Ye Olde Dairy

The Dairy at the University of Maryland offers an old-style, 1930s or ’40s ice cream parlor feel.

By Lindsey Ramsey, Contributing Editor

The Dairy is popular because of its classically made ice cream and '40s feel.

COLLEGE PARK, Md.—Going to The Dairy at the University of Maryland is like going back in time—in more ways than one. Not only is this retail shop contained in a space that, according to head baker and pastry chef Jeff Russo, “has an old-style, 1930s or ’40s ice cream parlor feel about it,” the ice cream itself is a definite throwback to a time when Americans didn’t worry so much about fat in their diets.

Making history: Ice cream has been made on the campus of this 34,000-student university since 1924, and the recipe still contains the traditional allotment of 14% butterfat to give the ice cream its creamy texture. The Dairy, which is located in Turner Hall, sells ice cream in cones, cups, sundaes, sodas and milkshakes, as well as half-gallons to go.

“Back in the 1930s, they actually produced ice cream at The Dairy,” said Russo, whose department took over the manufacture of ice cream in 2004. “[Demand] outgrew the amount of production they could do there, so it went to the animal science department and they manufactured the ice cream for years. Now we out-produce whatever they did many times over.”

How much, exactly? “We do over 10,000 gallons a year, and it’s [still] one person, one machine,” Russo said. Special flavors with mix-ins are added by hand, such as real mint leaves for the mint ice cream, or the hand-toasted shortcake squares in strawberry shortcake ice cream, which are folded in as they are deposited.

“This really is micro-batch,” he adds.

Russo will even add liquors, such as real spiced rum to make his double rum ice cream, to the mix—first burning off the alcohol, of course.

Russo, who has been with the university for about 15 years, oversees the ice cream manufacture process, as well as the bakery needs of the UM campus.

“I’m managing both. It’s like two different animals; you handle them differently,” Russo said.

For the ice cream unit, he keeps track of bulk production days and keeps inventory on the batches.

“It’s not an everyday focus,” said Russo, who previously worked in culinary operations for Manhattan’s Waldorf-Astoria and Plaza hotels and was once corporate chef for the former Shearson Lehman Hutton Mortgage Corp. “I test and try to come up with new flavors a couple of times a month. It’s pretty much a turnkey system now. We do a lot of ice cream for specials.”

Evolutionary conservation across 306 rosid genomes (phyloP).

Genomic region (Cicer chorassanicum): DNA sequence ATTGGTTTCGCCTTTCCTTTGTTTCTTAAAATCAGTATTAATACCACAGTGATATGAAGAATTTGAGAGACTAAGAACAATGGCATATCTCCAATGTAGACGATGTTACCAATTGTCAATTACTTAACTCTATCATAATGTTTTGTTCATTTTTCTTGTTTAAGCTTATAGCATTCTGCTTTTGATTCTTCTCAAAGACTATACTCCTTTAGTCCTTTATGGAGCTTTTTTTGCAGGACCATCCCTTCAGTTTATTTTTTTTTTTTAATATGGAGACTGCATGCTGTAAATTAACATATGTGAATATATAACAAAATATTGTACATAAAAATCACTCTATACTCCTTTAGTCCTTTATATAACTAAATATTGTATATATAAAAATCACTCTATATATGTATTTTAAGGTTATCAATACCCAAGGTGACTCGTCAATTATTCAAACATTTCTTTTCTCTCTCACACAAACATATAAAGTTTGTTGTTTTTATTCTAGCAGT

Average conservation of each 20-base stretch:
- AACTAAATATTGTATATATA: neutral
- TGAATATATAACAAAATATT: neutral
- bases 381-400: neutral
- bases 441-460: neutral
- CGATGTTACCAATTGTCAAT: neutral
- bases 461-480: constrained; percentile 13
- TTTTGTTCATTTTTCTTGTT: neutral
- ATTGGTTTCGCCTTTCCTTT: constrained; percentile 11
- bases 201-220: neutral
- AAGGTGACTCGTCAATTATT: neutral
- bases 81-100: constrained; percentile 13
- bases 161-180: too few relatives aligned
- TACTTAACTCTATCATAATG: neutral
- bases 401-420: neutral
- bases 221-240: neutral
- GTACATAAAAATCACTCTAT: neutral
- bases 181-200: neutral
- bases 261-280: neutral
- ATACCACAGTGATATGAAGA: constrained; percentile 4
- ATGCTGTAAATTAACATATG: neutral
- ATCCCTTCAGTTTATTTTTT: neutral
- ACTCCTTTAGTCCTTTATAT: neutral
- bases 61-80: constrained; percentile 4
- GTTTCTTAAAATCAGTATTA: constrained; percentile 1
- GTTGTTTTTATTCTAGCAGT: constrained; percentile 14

For example, when the university’s science division launched a research project on comets, the scientists wanted a celebratory ice cream flavor. Russo came up with Comet Crunch, which became so popular, “we were shipping it across the country to California,” he said.

The flavor featured a double chocolate ganache—Russo makes his own, never using a base—and is made in the traditional Philadelphia style of ice cream making, which is non-egg. It’s the most common method of ice cream making, he said.

Ice cream production is particularly important to the university because of its long
history on campus but also because of its history in the capital city of Baltimore, where the first commercial ice cream plants launched in the 1850s, Russo said.

Flavors galore: As part of UM’s outreach to kosher dining students, Russo has already converted 19 of the campus’s 22 ice cream flavors to kosher standards. He then created a unique Milk & Honey kosher homage, featuring honey and salted almonds (to cut the sweetness of the honey).

Flavors often come and go, based on popularity or just the need to do something different. Some of the flavors currently offered are: Mom’s Apple Pie, Fear The Turtle, Strawberry Melba, Wacky Larry’s Malt Whisky, Pancake @ Late Night, Mochalotta Mote and Cream Filled Cupcake.

Flavors and names sometimes come on whim, he adds. “Whatever comes to mind, or if a customer or department on campus wants to come up with something,” Russo explained. “For example, they do tours for potential students, and someone had the idea to call an ice cream flavor ‘Let’s Tour S’More.’ So we came up with a s’more ice cream for that.”

Russo admitted to being a bit of a perfectionist, continually experimenting with a flavor until he gets it “just right.” He’s currently working on a bread pudding flavor, for which he’s been testing added chunks of brioche and croissant to give it the “bready” taste he wants.